Service & Soccer: AT Goes International for Service Project

 

Service & Soccer: AT Goes International for Service Project

A team of 25 college athletes built schools, competed against foreign teams and raised awareness about athletic training during their spring break while many other college students partied on the beach or slept off mid-term exams.

Allan Parsells, MS, ATC, assistant athletic trainer at Stevens Institute of Technology, went with the women's soccer team to Tobati, Paraguay, to play soccer and train local physicians how to be present on the field. The athletic program hopes to travel to Paraguay every four years. Parsells hates flying and had never been out of the country before, compared to his adventurous, globe-trotting wife. He was nervous about leaving the region he had grown up in.

“I wasn’t really too familiar with the whole thing because I’m not a world traveler,” Parsells said. “Medical areas were called pharmacies and many of the places, and if they were in the U.S., no one would go to them. It was very primitive.”

Parsells and his team competed against women’s teams in Paraguay and volunteered their time for community service. They crushed bricks for construction of classrooms and played with children who were part of Team Tobati, the private school project and nonprofit that owned their housing. Team Tobati is a volunteer-run nonprofit organization dedicated to improving the lives of children in Tobati, Paraguay through building schools, funding social programs and supporting medical facilities.

Before arriving in the South American country, Parsells knew practically no Spanish and relied on a translator to evaluate injuries while he was working with the women’s teams from Paraguay. He said for the first couple times he would run to assist a player, he would forget about the language barrier. Eventually he had to alter the way he normally would diagnose injuries. “I had to do evaluations in the most laymen terms,” Parsells said. “It wasn’t a typical day at work. I couldn’t ask where it hurt or what happened. And it was tough to treat athletes without their medical history.”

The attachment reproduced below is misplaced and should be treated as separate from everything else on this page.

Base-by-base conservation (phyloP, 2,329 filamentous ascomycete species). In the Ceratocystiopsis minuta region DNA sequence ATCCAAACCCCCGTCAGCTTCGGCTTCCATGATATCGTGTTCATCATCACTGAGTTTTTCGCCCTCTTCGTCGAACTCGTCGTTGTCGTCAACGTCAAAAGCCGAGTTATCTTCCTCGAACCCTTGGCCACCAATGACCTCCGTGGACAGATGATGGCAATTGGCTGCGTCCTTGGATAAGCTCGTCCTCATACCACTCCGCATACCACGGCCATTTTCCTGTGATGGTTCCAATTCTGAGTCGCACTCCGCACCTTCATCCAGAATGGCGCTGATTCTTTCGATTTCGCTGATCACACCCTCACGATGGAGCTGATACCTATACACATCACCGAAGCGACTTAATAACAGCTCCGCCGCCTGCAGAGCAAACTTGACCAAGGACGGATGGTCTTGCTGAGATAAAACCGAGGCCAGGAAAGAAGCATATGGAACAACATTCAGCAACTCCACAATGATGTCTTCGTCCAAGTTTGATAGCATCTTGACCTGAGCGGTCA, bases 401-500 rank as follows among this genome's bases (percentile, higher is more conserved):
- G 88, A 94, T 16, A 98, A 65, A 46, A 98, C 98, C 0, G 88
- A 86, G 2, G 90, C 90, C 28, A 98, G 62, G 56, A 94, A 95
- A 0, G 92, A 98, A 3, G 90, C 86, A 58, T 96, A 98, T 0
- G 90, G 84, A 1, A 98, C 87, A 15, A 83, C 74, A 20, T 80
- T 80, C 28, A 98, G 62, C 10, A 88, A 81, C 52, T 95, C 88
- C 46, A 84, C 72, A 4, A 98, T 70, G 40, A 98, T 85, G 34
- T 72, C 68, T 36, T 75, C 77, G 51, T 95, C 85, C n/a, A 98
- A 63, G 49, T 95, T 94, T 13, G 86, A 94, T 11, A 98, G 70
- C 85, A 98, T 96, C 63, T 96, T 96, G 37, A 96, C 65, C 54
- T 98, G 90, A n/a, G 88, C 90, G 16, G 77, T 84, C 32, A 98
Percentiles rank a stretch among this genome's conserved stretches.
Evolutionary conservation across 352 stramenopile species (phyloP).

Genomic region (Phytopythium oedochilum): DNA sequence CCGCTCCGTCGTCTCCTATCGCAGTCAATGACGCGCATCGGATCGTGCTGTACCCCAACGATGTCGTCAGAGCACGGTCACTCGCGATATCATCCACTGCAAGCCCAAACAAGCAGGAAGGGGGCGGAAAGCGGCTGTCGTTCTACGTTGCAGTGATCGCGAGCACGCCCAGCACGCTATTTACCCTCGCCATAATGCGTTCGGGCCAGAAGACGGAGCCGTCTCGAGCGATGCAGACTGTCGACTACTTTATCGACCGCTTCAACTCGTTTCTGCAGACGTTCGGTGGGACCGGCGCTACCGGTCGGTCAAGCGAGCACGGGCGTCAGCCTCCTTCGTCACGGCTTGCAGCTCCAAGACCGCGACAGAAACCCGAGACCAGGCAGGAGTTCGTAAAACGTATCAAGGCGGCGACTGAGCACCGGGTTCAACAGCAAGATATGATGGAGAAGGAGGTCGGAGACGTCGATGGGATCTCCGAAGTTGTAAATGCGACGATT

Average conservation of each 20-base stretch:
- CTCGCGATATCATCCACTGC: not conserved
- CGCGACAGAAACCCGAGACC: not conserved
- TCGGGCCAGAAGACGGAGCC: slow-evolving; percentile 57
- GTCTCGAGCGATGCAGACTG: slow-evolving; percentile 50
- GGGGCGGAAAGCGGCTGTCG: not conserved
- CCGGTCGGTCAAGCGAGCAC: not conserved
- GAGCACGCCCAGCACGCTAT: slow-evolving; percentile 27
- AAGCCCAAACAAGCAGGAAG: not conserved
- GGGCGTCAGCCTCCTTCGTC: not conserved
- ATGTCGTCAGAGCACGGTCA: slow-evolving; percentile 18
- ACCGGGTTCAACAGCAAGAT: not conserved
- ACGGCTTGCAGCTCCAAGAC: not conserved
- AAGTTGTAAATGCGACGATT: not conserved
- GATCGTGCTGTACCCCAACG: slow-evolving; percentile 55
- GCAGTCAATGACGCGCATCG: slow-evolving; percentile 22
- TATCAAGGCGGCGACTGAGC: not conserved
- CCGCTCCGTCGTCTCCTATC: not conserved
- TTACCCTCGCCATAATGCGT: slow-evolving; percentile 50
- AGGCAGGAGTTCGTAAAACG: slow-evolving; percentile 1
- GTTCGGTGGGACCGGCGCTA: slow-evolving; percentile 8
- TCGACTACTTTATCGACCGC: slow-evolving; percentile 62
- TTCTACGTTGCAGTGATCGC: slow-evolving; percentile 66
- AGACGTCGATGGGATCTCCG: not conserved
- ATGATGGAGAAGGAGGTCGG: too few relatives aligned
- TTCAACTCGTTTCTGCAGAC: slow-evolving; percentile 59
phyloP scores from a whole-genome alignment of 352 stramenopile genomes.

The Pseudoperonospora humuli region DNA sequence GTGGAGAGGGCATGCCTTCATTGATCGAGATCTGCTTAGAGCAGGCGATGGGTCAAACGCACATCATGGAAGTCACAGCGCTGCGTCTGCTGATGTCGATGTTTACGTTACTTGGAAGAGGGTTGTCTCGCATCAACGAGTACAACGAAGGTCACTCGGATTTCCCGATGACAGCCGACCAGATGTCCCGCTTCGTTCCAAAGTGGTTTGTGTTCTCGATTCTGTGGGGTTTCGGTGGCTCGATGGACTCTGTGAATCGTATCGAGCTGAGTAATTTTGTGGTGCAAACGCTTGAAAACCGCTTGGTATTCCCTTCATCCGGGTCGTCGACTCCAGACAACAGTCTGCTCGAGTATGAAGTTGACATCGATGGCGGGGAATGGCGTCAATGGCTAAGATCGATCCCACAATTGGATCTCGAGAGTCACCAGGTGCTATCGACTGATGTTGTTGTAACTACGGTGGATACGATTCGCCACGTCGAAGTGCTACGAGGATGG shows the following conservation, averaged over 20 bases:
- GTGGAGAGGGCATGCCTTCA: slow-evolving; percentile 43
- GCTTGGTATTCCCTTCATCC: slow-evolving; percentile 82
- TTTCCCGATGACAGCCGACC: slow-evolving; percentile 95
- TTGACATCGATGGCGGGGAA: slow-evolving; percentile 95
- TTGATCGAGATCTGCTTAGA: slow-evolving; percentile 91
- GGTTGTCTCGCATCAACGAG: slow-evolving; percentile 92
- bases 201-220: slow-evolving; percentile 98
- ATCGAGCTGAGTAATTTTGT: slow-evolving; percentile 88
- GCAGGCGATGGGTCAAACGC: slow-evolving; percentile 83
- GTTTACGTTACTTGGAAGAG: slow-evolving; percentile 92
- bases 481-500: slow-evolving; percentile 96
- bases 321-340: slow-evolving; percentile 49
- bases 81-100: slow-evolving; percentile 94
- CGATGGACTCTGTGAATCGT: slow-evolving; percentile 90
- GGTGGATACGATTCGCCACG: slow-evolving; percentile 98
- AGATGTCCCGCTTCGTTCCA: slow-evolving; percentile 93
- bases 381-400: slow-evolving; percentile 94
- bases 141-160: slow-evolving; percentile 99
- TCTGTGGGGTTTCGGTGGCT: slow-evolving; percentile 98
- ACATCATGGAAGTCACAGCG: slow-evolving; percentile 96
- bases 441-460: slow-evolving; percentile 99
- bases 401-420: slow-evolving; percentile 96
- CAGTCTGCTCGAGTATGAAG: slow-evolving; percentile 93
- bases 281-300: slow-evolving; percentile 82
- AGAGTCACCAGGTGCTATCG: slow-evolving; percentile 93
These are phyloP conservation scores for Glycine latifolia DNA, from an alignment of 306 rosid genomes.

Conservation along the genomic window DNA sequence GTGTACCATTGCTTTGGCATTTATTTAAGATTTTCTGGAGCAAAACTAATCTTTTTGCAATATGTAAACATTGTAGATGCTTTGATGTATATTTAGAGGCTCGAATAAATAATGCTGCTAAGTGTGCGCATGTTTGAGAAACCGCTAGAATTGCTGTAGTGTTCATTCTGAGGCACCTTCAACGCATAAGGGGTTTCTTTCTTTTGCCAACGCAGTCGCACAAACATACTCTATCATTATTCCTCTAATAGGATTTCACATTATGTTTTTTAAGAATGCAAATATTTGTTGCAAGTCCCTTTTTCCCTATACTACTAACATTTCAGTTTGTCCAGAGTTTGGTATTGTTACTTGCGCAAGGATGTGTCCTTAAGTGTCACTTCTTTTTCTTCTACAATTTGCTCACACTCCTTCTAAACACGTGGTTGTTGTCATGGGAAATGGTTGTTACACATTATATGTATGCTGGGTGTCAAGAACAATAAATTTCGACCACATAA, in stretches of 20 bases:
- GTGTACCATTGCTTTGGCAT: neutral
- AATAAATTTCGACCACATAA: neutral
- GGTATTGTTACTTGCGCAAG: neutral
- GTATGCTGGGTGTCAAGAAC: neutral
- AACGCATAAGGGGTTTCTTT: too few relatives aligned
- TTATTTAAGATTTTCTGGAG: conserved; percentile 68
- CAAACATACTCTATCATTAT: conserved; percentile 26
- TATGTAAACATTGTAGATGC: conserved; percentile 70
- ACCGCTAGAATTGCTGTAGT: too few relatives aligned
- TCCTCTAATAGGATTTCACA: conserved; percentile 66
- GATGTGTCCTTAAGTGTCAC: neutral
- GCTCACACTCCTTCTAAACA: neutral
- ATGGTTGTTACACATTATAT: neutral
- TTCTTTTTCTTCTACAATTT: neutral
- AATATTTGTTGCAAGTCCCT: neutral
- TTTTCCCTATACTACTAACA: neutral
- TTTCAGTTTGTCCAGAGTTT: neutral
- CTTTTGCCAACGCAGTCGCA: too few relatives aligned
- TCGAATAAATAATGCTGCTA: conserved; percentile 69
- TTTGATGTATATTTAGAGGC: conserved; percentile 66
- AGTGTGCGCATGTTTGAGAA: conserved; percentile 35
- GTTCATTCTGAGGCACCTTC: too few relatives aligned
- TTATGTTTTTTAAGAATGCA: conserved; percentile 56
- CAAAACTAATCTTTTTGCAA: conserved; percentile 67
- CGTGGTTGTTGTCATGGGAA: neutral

Parsells, center, speaks with the team from Paraguay with the help of a translator.

As the only athletic trainer traveling with the U.S. team, he also had to worry about the girls’ diets. They had no idea what to expect in terms of food since their housing provided meals, and Parsells was worried the cultural difference in diet would take a toll on his athletes’ nutrition. The team even packed protein bars and other snacks, but Parsells said he shouldn’t have worried. Paraguayan fare was milder than they expected and packed the right amount of nutrients to still be healthy.
           
Parsells’ presence on the field was a foreign concept to the Paraguay teams. The idea of a medical professional devoted simply to athletic injuries does not exist in the country. “It was difficult to find Spanish words for what I was doing, and they had absolutely no idea what I do,” Parsells said. “They just called me doctor. The concept doesn’t exist in Paraguay. They received more attention from me than I think they’ve ever gotten from any medical professional.”

Parsells also got the chance to meet with the Paraguay ambassador, who immediately understood the profession when Parsells introduced himself. The ambassador even asked Parsells to diagnose him on the spot for pains in his leg. Parsells sat him down, evaluated him and gave him treatment advice. “That was definitely one of the cooler things [about the experience] because I didn’t have to explain to him what I did,” Parsells said. “[Our name as a profession is] starting to get out there and it’s nice to have some recognition.”


Parsells meets the Paraguay ambassador

Even though Parsells prefers the comforts of his home and speaking a language he knows, he appreciates the lessons he learned during his trip to Paraguay. “It wasn’t about the sport, it was about the opportunity,” Parsells said. “You’re doing this to help other people and being part of this was really interesting. I’m thankful because I was not happy to go at first. I now have a different perspective.”

Written by Nadia Hill, former NATA News intern
Photos courtesy of Allan Parsells, MS, ATC

Editor's Note: Parsells is no longer working at the Stevens Institute of Technology (although he was in that role when we did the reporting for this story). He's currently the head athletic trainer at Oratory Preparatory School in Summit, N.J.

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